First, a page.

Your Career Q&A: Coming Out of Retirement

By Martin Yate November 14, 2017

​Best-selling author Martin Yate, a career coach and former HR professional, takes your questions each week about how to further your career in HR. Contact him at the e-mail address at the end of this column.     

I'm retired, but I would like to return to work. I'm not sure what steps to take in revising my resume and cover letter. I am not sure, for example, whether to use a traditional or functional resume and how to communicate with recruiters in a way that will make them want to interview me. I have not worked in my field for more than five years. What advice would you offer?


After a lifetime of working, many people find that complete retirement drives them nuts. They miss the steady income and the interaction and camaraderie that comes from working with others toward common goals. Yet, at the same time, returning to the workforce in a demanding full-time position may not be realistic. 

Your question about the type of resume to use, while important, is premature because the traditional resume—an honest recitation of all you have done—won't work in the professional world to which you want to return. There are other steps to be taken first. 

Create a Logical Plan of Attack

Resumes today need to highlight the skills you bring to a specific target job, making your resume more discoverable in searches of resume databases. As such, your first task is deciding on the right target job.

Consider all the HR experience you have. Search the job sites and identify a job that is in demand (so there are more job opportunities and chances) and that you can do well: You know the responsibilities well enough that you intuitively understand the problems you'd encounter on the job, and you can therefore anticipate, prevent and solve them.

Of all the options open to you, an HR generalist job will certainly be a top contender. It is also possible that you would make an ideal personal or executive assistant because you've "been there, done that" and could position yourself as a knowledgeable, supportive and reliable right hand. 

Whatever the target job you have in mind, you'll need to brush up on the technology now used to execute that work, and likewise on employment law changes. Attending your local SHRM chapter meetings will help you get first-hand information on all these issues, and you'll also benefit from getting to know and be known by the most professionally committed and best-connected professionals in your area. 

Finding a Point of Re-Entry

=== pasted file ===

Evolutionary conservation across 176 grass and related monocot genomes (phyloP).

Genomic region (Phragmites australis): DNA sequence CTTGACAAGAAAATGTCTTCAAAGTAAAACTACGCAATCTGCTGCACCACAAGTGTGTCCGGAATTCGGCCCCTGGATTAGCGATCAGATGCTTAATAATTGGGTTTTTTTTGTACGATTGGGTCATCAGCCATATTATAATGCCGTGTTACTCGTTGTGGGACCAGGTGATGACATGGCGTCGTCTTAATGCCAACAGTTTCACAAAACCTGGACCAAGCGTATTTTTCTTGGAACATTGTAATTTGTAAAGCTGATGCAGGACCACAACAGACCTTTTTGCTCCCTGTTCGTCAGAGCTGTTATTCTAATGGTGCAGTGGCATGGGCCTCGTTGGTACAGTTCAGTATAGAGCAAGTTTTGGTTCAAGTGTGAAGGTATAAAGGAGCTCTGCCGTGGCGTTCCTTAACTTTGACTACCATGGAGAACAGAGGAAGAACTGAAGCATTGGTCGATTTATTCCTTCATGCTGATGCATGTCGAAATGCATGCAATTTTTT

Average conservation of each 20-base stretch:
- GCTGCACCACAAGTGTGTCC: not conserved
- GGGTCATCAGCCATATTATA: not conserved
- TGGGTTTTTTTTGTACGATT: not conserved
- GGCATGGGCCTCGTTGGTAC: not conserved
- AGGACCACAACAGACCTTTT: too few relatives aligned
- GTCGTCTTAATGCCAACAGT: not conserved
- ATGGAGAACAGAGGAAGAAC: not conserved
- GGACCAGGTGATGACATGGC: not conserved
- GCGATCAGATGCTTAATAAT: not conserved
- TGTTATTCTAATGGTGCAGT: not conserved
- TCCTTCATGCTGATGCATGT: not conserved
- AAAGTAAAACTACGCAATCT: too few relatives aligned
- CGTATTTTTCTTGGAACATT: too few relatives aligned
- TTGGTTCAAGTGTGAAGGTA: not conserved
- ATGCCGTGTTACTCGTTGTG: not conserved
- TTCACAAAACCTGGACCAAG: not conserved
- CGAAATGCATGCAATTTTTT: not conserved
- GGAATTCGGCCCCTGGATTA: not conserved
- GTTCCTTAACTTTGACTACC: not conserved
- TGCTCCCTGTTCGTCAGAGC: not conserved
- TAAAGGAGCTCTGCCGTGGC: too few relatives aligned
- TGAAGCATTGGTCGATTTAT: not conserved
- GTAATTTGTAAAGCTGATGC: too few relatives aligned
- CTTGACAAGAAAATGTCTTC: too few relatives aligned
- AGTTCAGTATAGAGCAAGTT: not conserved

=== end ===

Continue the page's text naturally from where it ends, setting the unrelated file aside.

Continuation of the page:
Because your skills are likely somewhat rusty, try connecting with a temporary help agency that specializes in HR management (search Google for one near you). Temp assignments are easier to land, will bring your skills up to speed, give you a current work history, and let employers get to know you. That temp assignment could turn into a permanent position. 

With some temp experience under your belt and the credibility this brings, you can create a stronger resume. A vibrant local professional network will get it into the hands of the people who can hire you. 

Consulting is another option. You would be able to offer yourself directly to employers as an on-call HR generalist or specialist in specific areas. Over a year or two, you could well establish a client base that calls you for vacation or sick leave coverage, help with project overload, etc. Working directly with employers, you could double what that temp agency was paying. 

Now we come back to your original question. Your query about resume format tells me you need to know how to build a resume that works in today's professional world. These questions are addressed in several of my other columns. Perhaps reading through them would be productive in bringing you up to date on all the issues that will speed your transition. 

Your question about recruiters tells me your job search and interview skills need updating, because even with the best resume in the world, if you don't know how to use it to get interviews and then turn them into offers, much of your effort will have been wasted. The above approach will put your campaign on solid foundations and deliver on your goals most efficiently. 

Have a question for Martin about advancing or managing your career? From big issues to small, please feel free to e-mail your queries to We'll only publish your first name and city, unless you prefer to remain anonymous—just let us know.  

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